Meyer mesmerizes audience |

Meyer mesmerizes audience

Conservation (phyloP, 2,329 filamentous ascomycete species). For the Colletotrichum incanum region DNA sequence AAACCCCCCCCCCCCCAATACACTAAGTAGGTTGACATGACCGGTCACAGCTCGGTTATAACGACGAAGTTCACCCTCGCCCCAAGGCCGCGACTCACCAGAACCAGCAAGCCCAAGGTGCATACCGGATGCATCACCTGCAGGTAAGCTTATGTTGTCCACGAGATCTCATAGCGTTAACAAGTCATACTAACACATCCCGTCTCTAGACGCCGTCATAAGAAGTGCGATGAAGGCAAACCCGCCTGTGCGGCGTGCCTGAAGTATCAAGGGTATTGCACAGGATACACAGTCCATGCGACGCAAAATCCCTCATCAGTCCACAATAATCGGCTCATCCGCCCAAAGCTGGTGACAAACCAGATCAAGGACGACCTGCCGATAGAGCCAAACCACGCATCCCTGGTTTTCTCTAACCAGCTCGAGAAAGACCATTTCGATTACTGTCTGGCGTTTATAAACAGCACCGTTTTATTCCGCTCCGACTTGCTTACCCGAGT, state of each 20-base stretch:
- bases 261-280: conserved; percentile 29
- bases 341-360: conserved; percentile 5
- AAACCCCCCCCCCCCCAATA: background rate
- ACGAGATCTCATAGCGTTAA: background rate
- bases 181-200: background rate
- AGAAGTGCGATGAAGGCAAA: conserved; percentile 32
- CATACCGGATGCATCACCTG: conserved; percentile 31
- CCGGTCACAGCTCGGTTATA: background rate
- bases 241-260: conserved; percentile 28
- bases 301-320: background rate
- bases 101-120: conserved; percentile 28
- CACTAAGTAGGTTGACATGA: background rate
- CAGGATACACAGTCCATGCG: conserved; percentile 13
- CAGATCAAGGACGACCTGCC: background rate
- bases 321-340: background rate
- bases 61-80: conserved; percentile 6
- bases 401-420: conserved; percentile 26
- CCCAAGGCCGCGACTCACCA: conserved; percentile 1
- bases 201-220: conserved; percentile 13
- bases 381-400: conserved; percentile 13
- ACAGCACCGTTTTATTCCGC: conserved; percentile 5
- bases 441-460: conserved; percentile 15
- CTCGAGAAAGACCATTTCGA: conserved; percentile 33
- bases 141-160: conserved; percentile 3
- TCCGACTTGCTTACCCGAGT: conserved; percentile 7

In a week that featured Lynn Harrell’s triumphant return to Aspen after four years, Sarah Chang’s star turn at Vivaldi’s “Four Seasons” and a rarely heard Mozart piece for two violins and orchestra played by Gil Shaham and his wife, Adele Anthony, the most unforgettable concert was Edgar Meyer’s solo recital on string bass.Meyer mesmerized a packed Harris Hall Saturday night, making his bass do things that should not be humanly possible. He can play rapid figures as deftly as a cellist and induce his instrument to sing as sweetly as a violin, coaxing harmonics as high as a violin’s from the very end of the instrument’s fingerboard.Meyer’s music creates an irresistible intimacy with his audience, in part because it is so quiet that it draws a listener in. Meyer uses the lightest strokes of the bow, producing about half as much sound as we are accustomed to hearing from other stringed instruments.Most of the first half of the program was written for cello, its precursor the baryton (a transcription of material from Haydn trios) or the violin (Fritz Kreisler’s showy bon-bon, Tambourin Chinois). More astonishing than the fact that Mayer can play these on the bass, he makes gorgeous music of them. It is as if the bear can not only dance on point, but look good doing it.He can also get funky, as he did after the intermission on some of his own works for the bass, which reach back to his bluegrass roots or out-and-out jazz and blues. His longtime piano collaborator, Amy Dorfman, not only found the right dynamic balance but segued smoothly into the shambling sense of rhythm in his own brilliant pieces, such as the inventive Canon. It sends a faintly jazzy tune skittering off in ever more complex and delightful directions.The following morning, I met a young student wheeling his bass through the West End to a rehearsal. After the concert, he practiced until long after midnight. Edgar Meyer sets the bar high for the next generation.It was a good weekend for low strings. The Schumann Cello Concerto Sunday in the tent was memorable for Harrell’s sensitive phrasing, especially in the quieter moments. The big moments came off well, too, but this cellist excels in such details as a silken turn when a melodic line comes to rest.Conductor Hans Graf opened the concert with Shostakovich’s very first work, a lively, tuneful Scherzo the composer wrote when he was 13. The concert closed with Stravinsky’s complete score of The Firebird. (Both pieces should mollify that portion of the Aspen audience who find Shostakovich and Stravinsky too dissonant.)Most striking was the extra instrumental color in the outsized orchestra for the original Firebird, complete with offstage trumpets and Wagner tubas chiming in on the resplendent finale. We don’t hear that in the suites Stravinsky compiled for normal-sized ensembles. Graf got all the juice possible out of the big moments, although the opening could have created a more expectant atmosphere and he could have made the Lullaby gentler.Friday night, conductor Jahja Ling guided the Aspen Chamber Orchestra through a rousing Beethoven Symphony No. 4. With finely judged tempos and plenty of brio, the conductor made it fresh and immensely appealing, overshadowing some lovely work by Mr. and Mrs. Shaham in a Mozart rarity, Concertone for Two Violins in C major.Ling might have emphasized the little musical jokes in the first movement of the Mozart, but the piece’s grace and verve came through. Shaham and Anthony went for finesse in the music over showmanship. In the opener, Arvo Pärt’s Cantus in memoriam Benjamin Britten, Ling and the orchestra struck a fine balance between Pärt’s spirituality and simple tonal richness. Leon Fleisher brought his whole family along for what was billed as a “Leon Fleisher Family Jamboree” Thursday in the tent. The event was lightly attended. Perhaps the fault lay in the announced program and the relative absence of the renowned and beloved pianist himself.Leon conducted Hindemith’s Concert Music for Brass and Harps, an instantly forgettable piece. The Escher Quartet and daughter-in-law Kayo Ishimaru-Fleisher drew out the drama in Conte Fantastique by André Caplet, after daughter Paula Fleisher read a condensed version of Poe’s “The Masque of the Red Death,” which inspired the music. Finally, despite their best efforts, Leon and wife Katherine Jacobson-Fleisher demonstrated that a four-hand piano transcription of Ravel’s La Valse lacks the color of Ravel’s orchestration.The parade of Fleishers not named Leon, most of them harpists playing music that veered far from convention, did not exactly light up the sparse audience in the first half. After intermission, son Julian Fleisher and his band had the audience streaming out as the program ran past 2 1/2 hours. Although this festival has embraced non-classical music – Edgar Meyer would be Exhibit A – Julian’s voice and his band seemed more suited to a Las Vegas lounge. Many of those leaving headed for Harris Hall for pianist Anton Nel, cellist David Geber and the indefatigable violinist Sylvia Rosenberg, who gave Schumann’s Piano Trio No. 3 in G minor a gorgeous reading. It was quite a contrast to the circus in the tent.That group’s refinement also made Sarah Chang’s work on Vivaldi’s Four Seasons suffer in comparison. In her other recent concerts here, the overall élan of the music overshadowed moments of wayward intonation and ugly tone production. But “Four Seasons” on Wednesday night’s special event concert in Harris Hall revealed grotesque dynamics and manipulative phrasing.The 25-year-old American violinist, no longer the prodigy in a prim dress but a lithe and attractive woman in strapless numbers, seems hellbent on proving she’s no delicate flower. She presses her instrument to produce as brilliant a sound as possible. Rapid-fire scales made the effusive interjections in “Winter” erupt like a geyser. But then a phrase in the lower register would veer out of tune and turn raucous.There are times when her formidable technique and a good idea about the music coalesce into pure magic. The opening measures of “Summer,” with their sighing downward phrases, perfectly conjured up the picture of a hot, lazy afternoon by a stream. The slow movement of “Spring” matched her sound with the feathery lightness of the student string ensemble, led by the consummate professionals Alexander Kerr and the harpsichordist Kenneth Merrill. They deserved the standing ovation the piece got.Not to miss this weekRenee Fleming, once a student here, brings her charm and beautiful voice to Aspen after a 13-year absence for a recital Thursday in the tent. Richard Bado of the opera faculty accompanies on piano. (Fleming also does the voice master class Sunday at 1 p.m. at the Wheeler.)After its impressive production of Verdi’s La Traviata, the Opera Theater Center has a go at contemporary composer Ned Rorem’s take on “Our Town,” the classic American play. It debuts Saturday.Lynn Harrell plays Debussy, Ravel and Brahms sonatas in a special event Wednesday in Harris, and Leonard Slatkin returns to conduct Tchaikovsky’s Symphony No. 5 Sunday in the tent.Harvey Steinman’s weekly commentary about the Aspen Music Festival is founded in 13 years of attendance and a background as a professional critic.